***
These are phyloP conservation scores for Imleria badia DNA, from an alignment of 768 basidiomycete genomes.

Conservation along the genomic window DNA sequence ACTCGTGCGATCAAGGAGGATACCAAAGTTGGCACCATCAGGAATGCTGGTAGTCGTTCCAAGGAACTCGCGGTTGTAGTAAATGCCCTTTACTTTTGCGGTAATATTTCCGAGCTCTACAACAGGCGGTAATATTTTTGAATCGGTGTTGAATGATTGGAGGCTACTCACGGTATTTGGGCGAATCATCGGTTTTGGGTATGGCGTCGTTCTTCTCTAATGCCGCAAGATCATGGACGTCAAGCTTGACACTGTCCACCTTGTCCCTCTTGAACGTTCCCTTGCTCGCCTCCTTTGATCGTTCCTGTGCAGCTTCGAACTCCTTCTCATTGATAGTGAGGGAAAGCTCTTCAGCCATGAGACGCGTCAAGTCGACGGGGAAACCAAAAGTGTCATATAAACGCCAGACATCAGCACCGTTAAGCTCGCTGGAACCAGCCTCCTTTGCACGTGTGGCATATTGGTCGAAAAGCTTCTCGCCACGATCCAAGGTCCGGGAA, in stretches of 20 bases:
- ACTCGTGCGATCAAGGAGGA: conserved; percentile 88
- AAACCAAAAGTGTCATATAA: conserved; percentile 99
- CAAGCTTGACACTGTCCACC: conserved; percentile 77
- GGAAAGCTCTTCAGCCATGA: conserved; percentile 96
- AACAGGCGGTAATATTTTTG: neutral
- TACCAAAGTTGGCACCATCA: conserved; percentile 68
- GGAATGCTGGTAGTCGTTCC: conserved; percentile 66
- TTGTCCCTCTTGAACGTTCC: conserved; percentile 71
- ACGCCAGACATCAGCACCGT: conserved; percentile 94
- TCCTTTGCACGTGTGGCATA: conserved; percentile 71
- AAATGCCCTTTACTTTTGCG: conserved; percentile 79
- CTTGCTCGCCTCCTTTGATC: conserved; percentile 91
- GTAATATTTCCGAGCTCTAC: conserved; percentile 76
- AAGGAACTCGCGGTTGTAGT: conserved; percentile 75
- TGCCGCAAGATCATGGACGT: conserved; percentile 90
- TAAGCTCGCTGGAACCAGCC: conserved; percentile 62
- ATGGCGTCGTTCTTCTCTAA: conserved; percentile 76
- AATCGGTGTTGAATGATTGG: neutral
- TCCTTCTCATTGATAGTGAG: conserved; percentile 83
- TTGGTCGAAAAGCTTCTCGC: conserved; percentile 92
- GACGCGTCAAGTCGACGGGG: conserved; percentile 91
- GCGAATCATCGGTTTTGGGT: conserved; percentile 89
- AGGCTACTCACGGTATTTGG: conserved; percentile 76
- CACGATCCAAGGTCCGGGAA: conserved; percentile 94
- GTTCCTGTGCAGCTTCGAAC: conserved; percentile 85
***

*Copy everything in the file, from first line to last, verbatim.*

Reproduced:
These are phyloP conservation scores for Imleria badia DNA, from an alignment of 768 basidiomycete genomes.

Conservation along the genomic window DNA sequence ACTCGTGCGATCAAGGAGGATACCAAAGTTGGCACCATCAGGAATGCTGGTAGTCGTTCCAAGGAACTCGCGGTTGTAGTAAATGCCCTTTACTTTTGCGGTAATATTTCCGAGCTCTACAACAGGCGGTAATATTTTTGAATCGGTGTTGAATGATTGGAGGCTACTCACGGTATTTGGGCGAATCATCGGTTTTGGGTATGGCGTCGTTCTTCTCTAATGCCGCAAGATCATGGACGTCAAGCTTGACACTGTCCACCTTGTCCCTCTTGAACGTTCCCTTGCTCGCCTCCTTTGATCGTTCCTGTGCAGCTTCGAACTCCTTCTCATTGATAGTGAGGGAAAGCTCTTCAGCCATGAGACGCGTCAAGTCGACGGGGAAACCAAAAGTGTCATATAAACGCCAGACATCAGCACCGTTAAGCTCGCTGGAACCAGCCTCCTTTGCACGTGTGGCATATTGGTCGAAAAGCTTCTCGCCACGATCCAAGGTCCGGGAA, in stretches of 20 bases:
- ACTCGTGCGATCAAGGAGGA: conserved; percentile 88
- AAACCAAAAGTGTCATATAA: conserved; percentile 99
- CAAGCTTGACACTGTCCACC: conserved; percentile 77
- GGAAAGCTCTTCAGCCATGA: conserved; percentile 96
- AACAGGCGGTAATATTTTTG: neutral
- TACCAAAGTTGGCACCATCA: conserved; percentile 68
- GGAATGCTGGTAGTCGTTCC: conserved; percentile 66
- TTGTCCCTCTTGAACGTTCC: conserved; percentile 71
- ACGCCAGACATCAGCACCGT: conserved; percentile 94
- TCCTTTGCACGTGTGGCATA: conserved; percentile 71
- AAATGCCCTTTACTTTTGCG: conserved; percentile 79
- CTTGCTCGCCTCCTTTGATC: conserved; percentile 91
- GTAATATTTCCGAGCTCTAC: conserved; percentile 76
- AAGGAACTCGCGGTTGTAGT: conserved; percentile 75
- TGCCGCAAGATCATGGACGT: conserved; percentile 90
- TAAGCTCGCTGGAACCAGCC: conserved; percentile 62
- ATGGCGTCGTTCTTCTCTAA: conserved; percentile 76
- AATCGGTGTTGAATGATTGG: neutral
- TCCTTCTCATTGATAGTGAG: conserved; percentile 83
- TTGGTCGAAAAGCTTCTCGC: conserved; percentile 92
- GACGCGTCAAGTCGACGGGG: conserved; percentile 91
- GCGAATCATCGGTTTTGGGT: conserved; percentile 89
- AGGCTACTCACGGTATTTGG: conserved; percentile 76
- CACGATCCAAGGTCCGGGAA: conserved; percentile 94
- GTTCCTGTGCAGCTTCGAAC: conserved; percentile 85